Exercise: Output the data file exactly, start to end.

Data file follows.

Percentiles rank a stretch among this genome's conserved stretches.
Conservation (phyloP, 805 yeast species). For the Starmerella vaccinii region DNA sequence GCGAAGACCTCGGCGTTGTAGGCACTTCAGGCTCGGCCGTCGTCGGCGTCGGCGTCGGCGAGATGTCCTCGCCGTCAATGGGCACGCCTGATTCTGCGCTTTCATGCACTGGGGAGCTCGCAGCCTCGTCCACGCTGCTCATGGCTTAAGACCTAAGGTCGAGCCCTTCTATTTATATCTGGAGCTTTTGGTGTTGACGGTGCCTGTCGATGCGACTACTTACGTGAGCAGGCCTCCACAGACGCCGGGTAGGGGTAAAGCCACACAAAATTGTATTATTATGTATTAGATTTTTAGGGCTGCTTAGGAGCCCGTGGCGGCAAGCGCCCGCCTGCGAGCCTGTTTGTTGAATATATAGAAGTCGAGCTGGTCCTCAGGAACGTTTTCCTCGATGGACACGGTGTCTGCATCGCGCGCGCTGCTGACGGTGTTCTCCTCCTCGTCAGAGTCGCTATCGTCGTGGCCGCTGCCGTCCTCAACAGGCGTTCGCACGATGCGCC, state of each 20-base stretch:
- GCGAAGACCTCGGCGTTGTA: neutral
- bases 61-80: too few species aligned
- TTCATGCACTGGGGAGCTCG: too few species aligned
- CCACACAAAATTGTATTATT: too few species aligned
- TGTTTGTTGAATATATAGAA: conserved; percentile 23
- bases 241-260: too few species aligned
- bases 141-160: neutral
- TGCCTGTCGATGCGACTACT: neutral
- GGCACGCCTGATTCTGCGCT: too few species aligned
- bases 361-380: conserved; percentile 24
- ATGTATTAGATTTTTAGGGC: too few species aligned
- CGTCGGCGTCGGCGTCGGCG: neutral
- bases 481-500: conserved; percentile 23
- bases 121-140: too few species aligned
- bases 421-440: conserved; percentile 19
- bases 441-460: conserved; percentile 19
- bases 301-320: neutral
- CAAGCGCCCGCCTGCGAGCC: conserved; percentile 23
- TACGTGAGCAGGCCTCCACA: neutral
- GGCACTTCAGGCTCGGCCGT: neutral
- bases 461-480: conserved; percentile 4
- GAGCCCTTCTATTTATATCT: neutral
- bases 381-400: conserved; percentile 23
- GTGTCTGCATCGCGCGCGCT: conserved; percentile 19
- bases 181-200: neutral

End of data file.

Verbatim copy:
Percentiles rank a stretch among this genome's conserved stretches.
Conservation (phyloP, 805 yeast species). For the Starmerella vaccinii region DNA sequence GCGAAGACCTCGGCGTTGTAGGCACTTCAGGCTCGGCCGTCGTCGGCGTCGGCGTCGGCGAGATGTCCTCGCCGTCAATGGGCACGCCTGATTCTGCGCTTTCATGCACTGGGGAGCTCGCAGCCTCGTCCACGCTGCTCATGGCTTAAGACCTAAGGTCGAGCCCTTCTATTTATATCTGGAGCTTTTGGTGTTGACGGTGCCTGTCGATGCGACTACTTACGTGAGCAGGCCTCCACAGACGCCGGGTAGGGGTAAAGCCACACAAAATTGTATTATTATGTATTAGATTTTTAGGGCTGCTTAGGAGCCCGTGGCGGCAAGCGCCCGCCTGCGAGCCTGTTTGTTGAATATATAGAAGTCGAGCTGGTCCTCAGGAACGTTTTCCTCGATGGACACGGTGTCTGCATCGCGCGCGCTGCTGACGGTGTTCTCCTCCTCGTCAGAGTCGCTATCGTCGTGGCCGCTGCCGTCCTCAACAGGCGTTCGCACGATGCGCC, state of each 20-base stretch:
- GCGAAGACCTCGGCGTTGTA: neutral
- bases 61-80: too few species aligned
- TTCATGCACTGGGGAGCTCG: too few species aligned
- CCACACAAAATTGTATTATT: too few species aligned
- TGTTTGTTGAATATATAGAA: conserved; percentile 23
- bases 241-260: too few species aligned
- bases 141-160: neutral
- TGCCTGTCGATGCGACTACT: neutral
- GGCACGCCTGATTCTGCGCT: too few species aligned
- bases 361-380: conserved; percentile 24
- ATGTATTAGATTTTTAGGGC: too few species aligned
- CGTCGGCGTCGGCGTCGGCG: neutral
- bases 481-500: conserved; percentile 23
- bases 121-140: too few species aligned
- bases 421-440: conserved; percentile 19
- bases 441-460: conserved; percentile 19
- bases 301-320: neutral
- CAAGCGCCCGCCTGCGAGCC: conserved; percentile 23
- TACGTGAGCAGGCCTCCACA: neutral
- GGCACTTCAGGCTCGGCCGT: neutral
- bases 461-480: conserved; percentile 4
- GAGCCCTTCTATTTATATCT: neutral
- bases 381-400: conserved; percentile 23
- GTGTCTGCATCGCGCGCGCT: conserved; percentile 19
- bases 181-200: neutral